House Speaker Nancy Pelosi renewed a years-long quest to remove the remaining Confederate statues from the US Capitol as calls to erase monuments to the Confederacy increase amid the nation’s reckoning with its racist past. Nancy Pelosi wrote in a letter on June 10 to her colleagues who co-chair the Joint Committee on the Library that Congress should “lead by example.” “The statues in the Capitol should embody our highest ideals as Americans, expressing who we are and who we aspire to be as a nation,” Pelosi wrote. “Monuments to men who advocated cruelty and barbarism to achieve such a plainly racist end are a grotesque affront to these ideals. Their statues pay homage to hate, not heritage. They must be removed.” Pelosi, then the House Minority Leader, led this charge in 2017 after the violent white supremacist marches in Charlottesville that began over plans to remove a statue of Confederate General Robert E. Lee. But Republicans rejected her entreaty, saying it is up to the states to decide the likenesses they want representing them in Washington.
4. President Trump Announces Intentions To Hold In-Person Campaign Rallies Again As Coronavirus Restrictions At State Levels Fade
US President Donald Trump plans to start holding campaign rallies again in the next two weeks, a Trump campaign official said on June 8, ending a three-month hiatus brought on by the coronavirus pandemic. President Trump, who thrives on the energy from packed arenas and from his rabid supporters, has not held a rally since March 2 in Charlotte, North Carolina, and aides describe him as chomping at the bit to get out and start campaigning again ahead of the November 3 Presidential Election. It was unclear exactly when or where Trump’s first rally will be and the official, confirming a report in Politico, said safety measures for attendees were still being worked out. Campaign manager Brad Parscale is to present the president with some options in the next few days. In a statement, Parscale predicted Trump rallies will surpass those of Democrat Joe Biden, whose campaigning has also been sharply curtailed due to the virus and has largely shifted to virtual campaigning.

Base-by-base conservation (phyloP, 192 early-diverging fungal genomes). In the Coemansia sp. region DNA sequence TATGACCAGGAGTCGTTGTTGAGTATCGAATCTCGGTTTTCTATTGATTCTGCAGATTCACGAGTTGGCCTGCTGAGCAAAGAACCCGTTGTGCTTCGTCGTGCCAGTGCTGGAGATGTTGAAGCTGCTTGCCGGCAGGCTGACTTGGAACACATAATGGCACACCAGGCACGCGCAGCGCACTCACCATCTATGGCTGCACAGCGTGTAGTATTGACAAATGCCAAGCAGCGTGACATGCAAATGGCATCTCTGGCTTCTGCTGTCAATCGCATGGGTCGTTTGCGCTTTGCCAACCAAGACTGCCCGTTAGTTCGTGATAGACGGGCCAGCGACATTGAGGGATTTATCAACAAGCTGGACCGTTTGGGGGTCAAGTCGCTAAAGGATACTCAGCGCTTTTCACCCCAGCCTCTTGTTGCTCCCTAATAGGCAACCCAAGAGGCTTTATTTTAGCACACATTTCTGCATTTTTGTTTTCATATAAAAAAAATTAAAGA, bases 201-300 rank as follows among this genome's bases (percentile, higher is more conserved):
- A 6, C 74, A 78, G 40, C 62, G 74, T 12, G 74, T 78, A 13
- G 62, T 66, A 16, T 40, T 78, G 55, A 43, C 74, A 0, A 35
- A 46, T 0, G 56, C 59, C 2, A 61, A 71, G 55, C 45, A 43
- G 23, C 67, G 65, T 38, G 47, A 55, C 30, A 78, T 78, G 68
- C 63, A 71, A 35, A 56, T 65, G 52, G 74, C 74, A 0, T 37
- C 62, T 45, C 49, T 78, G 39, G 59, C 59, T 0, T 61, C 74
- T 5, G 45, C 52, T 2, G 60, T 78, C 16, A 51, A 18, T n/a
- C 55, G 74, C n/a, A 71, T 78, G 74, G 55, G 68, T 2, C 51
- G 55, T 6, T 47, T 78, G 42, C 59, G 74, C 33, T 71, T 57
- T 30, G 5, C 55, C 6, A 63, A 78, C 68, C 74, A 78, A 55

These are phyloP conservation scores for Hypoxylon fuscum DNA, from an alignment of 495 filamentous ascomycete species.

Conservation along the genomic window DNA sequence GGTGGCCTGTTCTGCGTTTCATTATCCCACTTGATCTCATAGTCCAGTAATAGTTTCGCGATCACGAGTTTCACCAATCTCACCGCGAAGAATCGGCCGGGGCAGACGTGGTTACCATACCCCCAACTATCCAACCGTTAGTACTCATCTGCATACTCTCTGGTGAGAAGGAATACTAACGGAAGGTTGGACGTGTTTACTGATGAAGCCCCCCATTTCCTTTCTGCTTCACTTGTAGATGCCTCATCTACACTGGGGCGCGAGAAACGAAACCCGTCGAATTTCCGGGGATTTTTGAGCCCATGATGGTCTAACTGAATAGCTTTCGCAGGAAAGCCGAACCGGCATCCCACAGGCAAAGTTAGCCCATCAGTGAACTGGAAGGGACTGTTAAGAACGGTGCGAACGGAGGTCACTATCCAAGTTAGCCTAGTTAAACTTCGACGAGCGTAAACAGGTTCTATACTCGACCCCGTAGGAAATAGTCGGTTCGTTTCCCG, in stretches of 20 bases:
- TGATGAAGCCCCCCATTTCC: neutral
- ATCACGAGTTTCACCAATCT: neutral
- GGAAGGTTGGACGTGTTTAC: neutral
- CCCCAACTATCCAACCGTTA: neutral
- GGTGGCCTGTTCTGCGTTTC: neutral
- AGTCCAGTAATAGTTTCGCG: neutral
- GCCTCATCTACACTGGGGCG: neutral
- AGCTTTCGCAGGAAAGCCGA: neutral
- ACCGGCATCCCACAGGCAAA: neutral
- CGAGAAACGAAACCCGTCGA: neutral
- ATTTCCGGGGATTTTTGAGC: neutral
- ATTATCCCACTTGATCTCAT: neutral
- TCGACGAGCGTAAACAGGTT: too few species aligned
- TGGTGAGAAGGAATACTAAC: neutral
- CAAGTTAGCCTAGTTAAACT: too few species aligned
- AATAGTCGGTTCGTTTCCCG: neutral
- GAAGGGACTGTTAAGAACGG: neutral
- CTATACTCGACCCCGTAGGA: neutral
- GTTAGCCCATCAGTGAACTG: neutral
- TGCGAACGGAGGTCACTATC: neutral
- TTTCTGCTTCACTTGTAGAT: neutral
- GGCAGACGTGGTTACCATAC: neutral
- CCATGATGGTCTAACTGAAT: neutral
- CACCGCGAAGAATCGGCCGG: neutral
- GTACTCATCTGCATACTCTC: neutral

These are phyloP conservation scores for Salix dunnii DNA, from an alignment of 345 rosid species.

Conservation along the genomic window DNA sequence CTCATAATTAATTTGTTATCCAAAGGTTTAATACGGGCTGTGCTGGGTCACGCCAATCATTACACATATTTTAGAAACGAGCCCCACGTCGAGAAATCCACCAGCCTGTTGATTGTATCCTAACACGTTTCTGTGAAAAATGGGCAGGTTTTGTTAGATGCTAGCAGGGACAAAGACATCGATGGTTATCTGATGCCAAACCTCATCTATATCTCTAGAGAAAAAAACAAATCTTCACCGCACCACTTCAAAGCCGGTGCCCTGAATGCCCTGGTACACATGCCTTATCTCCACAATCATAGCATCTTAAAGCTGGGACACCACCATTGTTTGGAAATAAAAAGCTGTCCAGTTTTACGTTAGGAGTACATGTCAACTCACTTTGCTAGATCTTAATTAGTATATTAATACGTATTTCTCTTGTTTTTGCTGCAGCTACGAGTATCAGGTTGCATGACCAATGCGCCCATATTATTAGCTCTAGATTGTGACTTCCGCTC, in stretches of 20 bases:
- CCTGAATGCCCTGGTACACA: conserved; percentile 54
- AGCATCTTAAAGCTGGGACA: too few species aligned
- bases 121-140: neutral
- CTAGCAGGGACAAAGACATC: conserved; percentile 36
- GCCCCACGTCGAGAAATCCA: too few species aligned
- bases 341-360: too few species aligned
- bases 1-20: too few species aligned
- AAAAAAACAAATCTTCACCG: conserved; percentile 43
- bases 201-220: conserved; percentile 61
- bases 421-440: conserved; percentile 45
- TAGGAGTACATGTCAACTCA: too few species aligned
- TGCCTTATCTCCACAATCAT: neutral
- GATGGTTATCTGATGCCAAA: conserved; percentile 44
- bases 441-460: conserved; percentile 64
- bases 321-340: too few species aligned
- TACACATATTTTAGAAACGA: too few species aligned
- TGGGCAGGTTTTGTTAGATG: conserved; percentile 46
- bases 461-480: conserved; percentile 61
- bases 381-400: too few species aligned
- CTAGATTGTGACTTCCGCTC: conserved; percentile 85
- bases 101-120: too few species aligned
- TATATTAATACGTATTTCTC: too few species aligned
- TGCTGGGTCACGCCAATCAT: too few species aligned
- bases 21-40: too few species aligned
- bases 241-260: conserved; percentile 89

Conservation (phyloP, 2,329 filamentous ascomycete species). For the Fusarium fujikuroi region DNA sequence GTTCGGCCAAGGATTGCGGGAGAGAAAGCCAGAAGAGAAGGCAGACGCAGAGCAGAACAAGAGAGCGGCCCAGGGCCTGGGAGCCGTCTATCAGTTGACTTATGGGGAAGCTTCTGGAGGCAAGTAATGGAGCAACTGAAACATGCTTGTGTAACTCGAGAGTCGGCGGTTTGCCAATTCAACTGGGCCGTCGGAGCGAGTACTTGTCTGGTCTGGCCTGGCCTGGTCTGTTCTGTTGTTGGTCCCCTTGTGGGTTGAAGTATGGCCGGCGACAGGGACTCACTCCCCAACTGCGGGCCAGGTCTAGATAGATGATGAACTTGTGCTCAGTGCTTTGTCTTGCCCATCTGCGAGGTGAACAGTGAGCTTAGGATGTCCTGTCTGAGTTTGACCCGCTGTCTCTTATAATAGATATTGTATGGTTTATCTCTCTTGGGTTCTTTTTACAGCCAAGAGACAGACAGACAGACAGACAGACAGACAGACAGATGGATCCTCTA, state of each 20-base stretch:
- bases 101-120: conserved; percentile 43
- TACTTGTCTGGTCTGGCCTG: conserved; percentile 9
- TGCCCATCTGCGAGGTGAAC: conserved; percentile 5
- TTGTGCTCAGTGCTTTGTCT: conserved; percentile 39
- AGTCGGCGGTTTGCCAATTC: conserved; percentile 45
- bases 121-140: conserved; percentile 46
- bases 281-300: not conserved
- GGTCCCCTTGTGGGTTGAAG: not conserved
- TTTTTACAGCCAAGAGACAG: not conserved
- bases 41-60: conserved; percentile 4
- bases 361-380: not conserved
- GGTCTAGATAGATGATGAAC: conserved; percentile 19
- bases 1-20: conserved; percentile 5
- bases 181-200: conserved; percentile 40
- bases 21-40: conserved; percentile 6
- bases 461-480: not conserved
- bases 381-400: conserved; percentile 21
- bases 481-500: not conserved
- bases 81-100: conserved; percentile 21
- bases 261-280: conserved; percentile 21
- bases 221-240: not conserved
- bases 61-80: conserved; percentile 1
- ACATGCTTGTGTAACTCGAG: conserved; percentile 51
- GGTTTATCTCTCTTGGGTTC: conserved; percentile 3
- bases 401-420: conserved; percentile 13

5. According To Google Analytics Data, Chinese and Iranian Hackers Targeted The Biden And Trump Campaigns
State-backed hackers from China have targeted staffers working on the US presidential campaign of Democrat Joe Biden, a senior Google security official said on June 4. The same official said Iranian hackers had recently targeted email accounts belonging to Republican President Donald Trump’s campaign staff. The announcement, made on Twitter by the head of Google’s Threat Analysis Group, Shane Huntley, is the latest indication of the digital spying routinely aimed at top politicians. Huntley said there was “no sign of compromise” of either campaign. Iranian attempts to break into Trump campaign officials’ emails have been documented before. Last year, Microsoft announced that a group often nicknamed Charming Kitten had tried to break into email accounts belonging to an unnamed US presidential campaign, which sources identified as Trump’s. Google declined to offer details beyond Huntley’s tweets, but the unusually public attribution is a sign of how sensitive Americans have become to digital espionage efforts aimed at political campaigns. “We sent the targeted users our standard government-backed attack warning and we referred this information to federal law enforcement,” a Google representative said.